NJ officials aim to establish Atlantic City as 'epicenter of esports'


Atlantic County Economic Alliance CEO Lauren Moore (left), New Jersey Lieutenant Governor Shiela Oliver, G3 Esports CEO, Anthony Gaud and New Jersey Economic Development Authority Chief Economic Growth Officer Brian Sabina (right)


Originally posted via the Philadelphia Enquirer


ATLANTIC CITY, N.J. (AP) — New Jersey is investing $200,000 in a center to help Atlantic City and the state become a national hub for the billion-dollar competitive video game industry, known as esports.


The New Jersey Economic Development Authority and Stockton University on Tuesday signed an agreement to establish an esports Innovation Center at the university’s Atlantic City campus.

The authority will provide staff support for the Innovation Center, which will also include leaders in the esports industry.


It was the latest manifestation of New Jersey's interest in being not only a player but a leader in the fast-growing esports industry. Newzoo, a research firm that tracks the industry, projects it will generate $1.08 billion in global revenue this year, an increase of 14.5% over last year.

“I was shocked when I saw the numbers,” said Brian Sabina, the authority's chief economic growth officer. “It's the fastest-growing college sport in America. Nearly 500 million people tune in to watch esports events.”


The center is designed to create new academic and workforce development opportunities, and support local economic development. It plans to identify industry-wide technology development opportunities, and plans to host “hack-a-thons” and similar coding challenges focused on creating innovative solutions.


It plans to work with private sector companies and other colleges and universities to develop programs teaching the most in-demand skills in the esports industry, will host industry events, and will support esports-related research at New Jersey academic institutions.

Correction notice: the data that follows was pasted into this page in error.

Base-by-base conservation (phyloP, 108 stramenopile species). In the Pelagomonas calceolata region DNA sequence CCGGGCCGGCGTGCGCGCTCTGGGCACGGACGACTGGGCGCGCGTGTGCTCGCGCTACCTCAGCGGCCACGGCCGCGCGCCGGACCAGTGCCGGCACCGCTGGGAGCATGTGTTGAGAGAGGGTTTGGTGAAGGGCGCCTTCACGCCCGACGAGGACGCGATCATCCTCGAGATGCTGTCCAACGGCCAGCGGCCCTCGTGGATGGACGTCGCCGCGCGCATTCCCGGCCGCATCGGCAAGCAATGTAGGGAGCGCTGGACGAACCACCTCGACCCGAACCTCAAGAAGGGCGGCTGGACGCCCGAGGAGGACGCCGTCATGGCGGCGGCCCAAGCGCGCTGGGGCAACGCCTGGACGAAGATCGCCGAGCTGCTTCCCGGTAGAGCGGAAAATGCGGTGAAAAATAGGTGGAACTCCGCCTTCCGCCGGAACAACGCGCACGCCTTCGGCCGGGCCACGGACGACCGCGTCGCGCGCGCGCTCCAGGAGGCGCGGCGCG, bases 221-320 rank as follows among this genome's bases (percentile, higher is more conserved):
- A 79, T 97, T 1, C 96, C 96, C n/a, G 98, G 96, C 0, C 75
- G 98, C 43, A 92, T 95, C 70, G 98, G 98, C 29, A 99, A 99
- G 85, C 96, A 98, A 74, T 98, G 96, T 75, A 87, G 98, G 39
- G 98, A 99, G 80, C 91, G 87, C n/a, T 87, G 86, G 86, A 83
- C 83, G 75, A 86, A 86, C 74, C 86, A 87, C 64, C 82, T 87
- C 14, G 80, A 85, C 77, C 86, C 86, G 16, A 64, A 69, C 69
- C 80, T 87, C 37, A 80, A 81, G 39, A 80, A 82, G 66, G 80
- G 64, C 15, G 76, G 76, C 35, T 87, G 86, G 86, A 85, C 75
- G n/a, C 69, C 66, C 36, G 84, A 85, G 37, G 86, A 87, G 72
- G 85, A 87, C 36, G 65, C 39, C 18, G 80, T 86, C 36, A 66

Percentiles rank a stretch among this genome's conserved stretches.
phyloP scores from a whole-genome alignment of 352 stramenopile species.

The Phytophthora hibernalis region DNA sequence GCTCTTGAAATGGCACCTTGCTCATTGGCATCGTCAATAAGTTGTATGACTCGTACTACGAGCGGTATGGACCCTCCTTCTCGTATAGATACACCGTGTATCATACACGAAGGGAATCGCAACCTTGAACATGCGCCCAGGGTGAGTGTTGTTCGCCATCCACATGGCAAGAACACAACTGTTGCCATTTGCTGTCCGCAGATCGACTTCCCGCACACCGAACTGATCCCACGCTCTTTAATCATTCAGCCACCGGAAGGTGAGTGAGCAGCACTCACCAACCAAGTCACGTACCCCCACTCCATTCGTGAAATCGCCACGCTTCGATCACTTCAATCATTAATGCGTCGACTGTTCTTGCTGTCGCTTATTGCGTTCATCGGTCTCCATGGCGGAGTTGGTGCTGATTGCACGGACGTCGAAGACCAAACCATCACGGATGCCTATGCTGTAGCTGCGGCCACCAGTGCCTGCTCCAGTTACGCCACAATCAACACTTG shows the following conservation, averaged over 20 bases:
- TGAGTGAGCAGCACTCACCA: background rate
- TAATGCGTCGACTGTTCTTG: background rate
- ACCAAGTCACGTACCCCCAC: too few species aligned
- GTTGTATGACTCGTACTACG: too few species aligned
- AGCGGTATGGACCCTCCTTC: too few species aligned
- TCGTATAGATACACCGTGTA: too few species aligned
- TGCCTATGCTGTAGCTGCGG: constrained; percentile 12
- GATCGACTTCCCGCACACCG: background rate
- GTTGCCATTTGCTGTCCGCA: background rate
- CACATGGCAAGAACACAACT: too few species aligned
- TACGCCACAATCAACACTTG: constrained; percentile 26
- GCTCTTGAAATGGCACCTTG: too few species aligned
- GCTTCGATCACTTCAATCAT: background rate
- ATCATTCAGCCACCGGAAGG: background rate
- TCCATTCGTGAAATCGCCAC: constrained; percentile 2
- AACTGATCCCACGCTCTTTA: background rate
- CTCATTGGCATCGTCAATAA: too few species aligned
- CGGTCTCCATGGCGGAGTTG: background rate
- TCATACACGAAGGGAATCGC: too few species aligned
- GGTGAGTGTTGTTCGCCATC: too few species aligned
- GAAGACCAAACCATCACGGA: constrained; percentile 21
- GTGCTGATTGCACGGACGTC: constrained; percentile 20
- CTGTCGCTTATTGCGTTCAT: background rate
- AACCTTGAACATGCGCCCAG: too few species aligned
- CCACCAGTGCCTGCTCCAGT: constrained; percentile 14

Lt. Gov. Sheila Oliver, a Democrat, marveled at the technology involved in esports.

“Just the ability to beat someone on the other side of the globe,” she said. “It is the future.”

Harvey Kesselman, Stockton's president, said his university sees an opportunity to lead “in this field that we know is going to explode.”


Stockton already has a successful competitive esports program for students.

Officials said the industry involves far more than young people playing video games against each other. There is constant software development, ever-evolving video streaming technology, data analysis and other technical work, all of which the center wants to encourage to happen in Atlantic City and New Jersey.


The authority said esports companies including G3 esports, Amazon’s Twitch streaming service, esports Entertainment Group, and Harris Blitzer Sports and Entertainment have either made or are planning significant investments in the state.


And people bet on the games, too. Esports is categorically approved for wagering in New Jersey, although the state Division of Gaming Enforcement has to examine and approve individual events.

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